Sis (Cilicia 1226-1375)

Cilicia was a Christian Armenian kingdom situated in an area broadly comparable the south-eastern borders of Turkey with the Mediterrean. The fortress city of Sis was its capital. The region lay at a strategic position, just south of the mountain ranges between the Caspian Sea and the Black Sea. In 1198CE King Levon I became the first King to rule over a (more or less) united, Kingdom of Cilicia. The fortress town of Sis was chosen as the Kingdom’s capital.

The region was under sporadic attack from Mongol and the Mulak forces and its capital was finally captured in 1375, bring the existence of the independent kingdom to an end. This is the latest version of an electronic library of resources supporting the Cilicia Virtual Museum site. It offers free and immediate access to online resources for anyone wanting to explore further the context of the museum’s artifacts.  As the museum develops, more resources, in more languages, will be added. Subscribers to the newsletter will receive updates on all new developments. Any suggestions for additions to this list will be welcome.

Armenia, J. Armenian Cilicia: Dawn, Splendor and Twightlight of a Christian Kingdom during the Crusades, 2010, 123pp

Dashdondog, B. The Mongols and the Armenians (1220-1335). Brill, 2010, 289pp

Duggan, T.M.P. “Some Localizations in Western Cilicia Relating to the 1225 Campaign of Sultan Alaed-Din Keykubat.” In Anadolu ve Çevresinde Ortaçağ 5, 2012, 221-238.

Jacoby, D. ‘The Economy of the Armenian Kingdom of Cilicia: Some neglected and overlooked aspects.’ La Méditerranée des Arméniens (xi e-xv e siècle) (2014): 261-291.

Kouymjian, D. ‘Armenia From The Fall Of The Cilician Kingdom (1375) To The Forced Emigration Under Shah Abbas (1604)’, The Armenian people from ancient to modern times 2 (2004): 25.

Kouymjian, D. ‘The Intrusion Of East Asian Imagery In Thirteenth-Century Armenia: Political And Cultural Exchange Along The Silk Road’ In The Journey of Maps and Images on the Silk Road, pp. Brill, 2008, 119-134.

Payaslian, S. ‘The Cilician Kingdom, the Crusades, and the Invasions from the East.’ in XXXXXXX The History of Armenia: From the Origins to the Present, New York, 2007, 77-100.

Pogossian, Z. ‘An ‘Un-Known and Unbridled People’: Vardan Arewelc ‘i’s Colophon on the Mongols’, Journal of the Society for Armenian Studies 23, 2014, 7-48.

La Porta, S.  “The Armenian Episcopacy in Mamluk Jerusalem in the Aftermath of the Council of Sis (1307).” Journal of the Royal Asiatic Society 17, no. 2 (2007): 99-114.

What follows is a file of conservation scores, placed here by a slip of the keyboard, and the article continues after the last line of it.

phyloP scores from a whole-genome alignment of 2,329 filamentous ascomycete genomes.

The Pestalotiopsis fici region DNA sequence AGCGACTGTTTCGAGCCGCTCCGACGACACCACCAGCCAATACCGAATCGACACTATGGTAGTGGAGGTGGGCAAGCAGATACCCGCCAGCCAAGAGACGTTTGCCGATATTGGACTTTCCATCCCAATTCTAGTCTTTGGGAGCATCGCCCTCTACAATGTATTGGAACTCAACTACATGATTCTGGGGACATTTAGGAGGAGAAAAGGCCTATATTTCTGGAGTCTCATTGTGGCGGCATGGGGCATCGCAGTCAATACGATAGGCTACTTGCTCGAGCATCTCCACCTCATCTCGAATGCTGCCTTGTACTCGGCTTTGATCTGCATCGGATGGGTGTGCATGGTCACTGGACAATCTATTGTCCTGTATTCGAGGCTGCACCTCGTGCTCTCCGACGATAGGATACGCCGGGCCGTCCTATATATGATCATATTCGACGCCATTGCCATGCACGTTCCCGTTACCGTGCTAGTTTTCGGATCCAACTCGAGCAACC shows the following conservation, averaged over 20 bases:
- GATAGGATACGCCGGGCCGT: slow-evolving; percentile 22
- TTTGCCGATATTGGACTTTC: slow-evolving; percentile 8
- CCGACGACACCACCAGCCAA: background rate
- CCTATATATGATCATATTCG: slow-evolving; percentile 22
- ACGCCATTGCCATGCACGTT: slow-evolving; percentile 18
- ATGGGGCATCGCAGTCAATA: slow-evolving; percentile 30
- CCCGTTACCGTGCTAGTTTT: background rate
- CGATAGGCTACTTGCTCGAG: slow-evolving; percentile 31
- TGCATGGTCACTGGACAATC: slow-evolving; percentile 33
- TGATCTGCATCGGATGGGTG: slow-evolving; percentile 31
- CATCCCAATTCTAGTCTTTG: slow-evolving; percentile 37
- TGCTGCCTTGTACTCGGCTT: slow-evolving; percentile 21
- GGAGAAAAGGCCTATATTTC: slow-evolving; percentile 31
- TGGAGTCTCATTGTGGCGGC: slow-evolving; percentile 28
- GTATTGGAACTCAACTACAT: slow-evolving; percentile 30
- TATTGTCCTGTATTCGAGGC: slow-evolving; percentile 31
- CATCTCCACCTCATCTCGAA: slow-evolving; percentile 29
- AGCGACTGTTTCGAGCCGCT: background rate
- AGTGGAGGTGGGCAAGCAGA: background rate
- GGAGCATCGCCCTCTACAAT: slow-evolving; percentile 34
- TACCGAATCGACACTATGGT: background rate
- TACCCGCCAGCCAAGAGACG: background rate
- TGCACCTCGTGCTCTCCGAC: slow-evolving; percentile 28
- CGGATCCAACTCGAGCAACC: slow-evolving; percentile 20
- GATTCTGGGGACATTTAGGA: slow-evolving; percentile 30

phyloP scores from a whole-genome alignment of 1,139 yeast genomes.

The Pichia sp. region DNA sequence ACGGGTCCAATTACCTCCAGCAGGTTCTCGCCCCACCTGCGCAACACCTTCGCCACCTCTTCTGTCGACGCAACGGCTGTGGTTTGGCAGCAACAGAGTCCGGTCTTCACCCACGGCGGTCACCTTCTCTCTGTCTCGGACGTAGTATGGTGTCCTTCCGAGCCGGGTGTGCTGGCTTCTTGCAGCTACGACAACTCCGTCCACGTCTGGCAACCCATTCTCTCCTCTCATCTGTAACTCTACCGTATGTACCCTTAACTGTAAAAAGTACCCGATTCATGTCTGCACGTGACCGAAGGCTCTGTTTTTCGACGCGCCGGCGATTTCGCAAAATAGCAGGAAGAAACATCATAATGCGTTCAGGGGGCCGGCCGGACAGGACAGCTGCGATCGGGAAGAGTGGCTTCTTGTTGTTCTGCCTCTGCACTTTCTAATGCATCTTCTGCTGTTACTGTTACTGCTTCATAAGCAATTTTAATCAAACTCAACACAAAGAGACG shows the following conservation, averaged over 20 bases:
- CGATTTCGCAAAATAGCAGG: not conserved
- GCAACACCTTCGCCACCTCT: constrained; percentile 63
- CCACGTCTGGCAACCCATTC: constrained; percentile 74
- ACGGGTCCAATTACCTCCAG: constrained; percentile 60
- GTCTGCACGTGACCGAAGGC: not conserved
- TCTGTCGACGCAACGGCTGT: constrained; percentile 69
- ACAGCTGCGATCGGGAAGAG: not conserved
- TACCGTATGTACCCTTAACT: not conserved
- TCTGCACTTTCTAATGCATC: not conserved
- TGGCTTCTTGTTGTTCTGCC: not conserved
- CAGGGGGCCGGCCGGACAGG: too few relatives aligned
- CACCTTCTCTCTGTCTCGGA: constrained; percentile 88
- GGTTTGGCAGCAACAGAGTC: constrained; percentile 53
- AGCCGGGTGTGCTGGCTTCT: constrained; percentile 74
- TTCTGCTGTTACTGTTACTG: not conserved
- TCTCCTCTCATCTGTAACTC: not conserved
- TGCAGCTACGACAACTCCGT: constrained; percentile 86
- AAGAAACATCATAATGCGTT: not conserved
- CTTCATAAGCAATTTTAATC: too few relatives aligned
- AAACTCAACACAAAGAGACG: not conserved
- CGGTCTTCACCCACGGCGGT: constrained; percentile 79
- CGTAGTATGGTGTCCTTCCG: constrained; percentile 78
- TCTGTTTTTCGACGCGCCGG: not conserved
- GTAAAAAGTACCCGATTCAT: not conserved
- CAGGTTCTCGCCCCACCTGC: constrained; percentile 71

Lin, W-S. The role of regional geographical factors and political institutions in thirteenth-century and fourteenth-century Cilician long-distance trade. PhD Thesis, Birmingham, 2019.

Novák M., e.a. ‘A Comparative Stratigraphy of Cilicia’, Altorientalische Forschungen 2017; 44(2): 150–186

Payaslian S. and S. Payaslian. “The Cilician Kingdom, the Crusades, and the Invasions from the East.” The History of Armenia: From the Origins to the Present (2007): 77-100.

Schabel, C.D. ‘Géraud de Veyrines, Bishop of Paphos, and the Defense of the Kingdom of Armenia in the 1320s’, . Perspektywy Kultury30(3) 2020, pp.81-104.

Shnorhokian, R. Hayton of Korykos and La Flor des Estoires: Cilician Armenian Mediation in Crusader-Mongol Politics, c. 1250-1350. PhD thesis, Queen’s University (Canada), 2015.

Stewart, A.  “The assassination of King Het’um II: the conversion of the Ilkhans and the Armenians.” Journal of the Royal Asiatic Society 15, no. 1 (2005): 45-61.

Stewart, A. “The Logic of Conquest: Tripoli, 1289; Acre, 1291; why not Sis, 1293?.” Al-Masaq: Islam and the Medieval Mediterranean 14, 1, 2002,  7-16.

Svazlian, V. “The Tercentennial Glory of the Armenian Kingdom of Ciliica and the Self-Defensive Battles of the Zeytountsis.” Tigran Tsoulikian, transl. Fundamental Armenology 1, 11, 2020, 5-21.

Tinoyan, D.  ‘The Relationships of Secular and Spiritual Powers in the Armenian Kingdom of Cilicia 1240-50’s.’ Բանբեր Հայագիտության= Вестник Арменоведения= Journal of Armenian Studies 2 (2016): 58-68.

Thungren Lindbärg, J. Between Old and New Rome: Armenian and Bulgarian Contacts with the Papacy around 1204 PhD thesis, Stockholm University2021.

Wilson, S.J. The Latin Principality of Antioch and Its Relationship with the Armenian Kingdom of Cilicia, 1188-1268, PhD thesis, Nottingham-Trent, 2016, 209pp

Vanderkerkhof, D. The Origins, Development, and Spatial Distribution of Medieval Fortifications and Rural Settlements in Cilicia 1075-1375. PhD Thesis, Cardiff, 2014. 533pp

Vardanyan, A. R. “Christian-Islamic Symbiosis Emerged In Money: Coins As A Tool For Political And Economic Propaganda.” Shedet 2, no. 2 (2015): 23-39.

Günder Varinlioǧlu, “The Archaeology of Late Antique and Medieval Cilicia: Landscape, Architecture, and Connectivity”, Annuaire de l’École pratique des hautes études (EPHE), Section des sciences historiques et philologiques, 150, 2019, 188- 194.

Yildiz, S.N. ‘Reconceptualizing the Seljuk-Cilician frontier: Armenians, Latins, and Turks in conflict and alliance during the early thirteenth century’, in In Borders, Barriers, and Ethnogenesis: Frontiers in Late Antiquity and the Middle Ages,. 2005, 91-120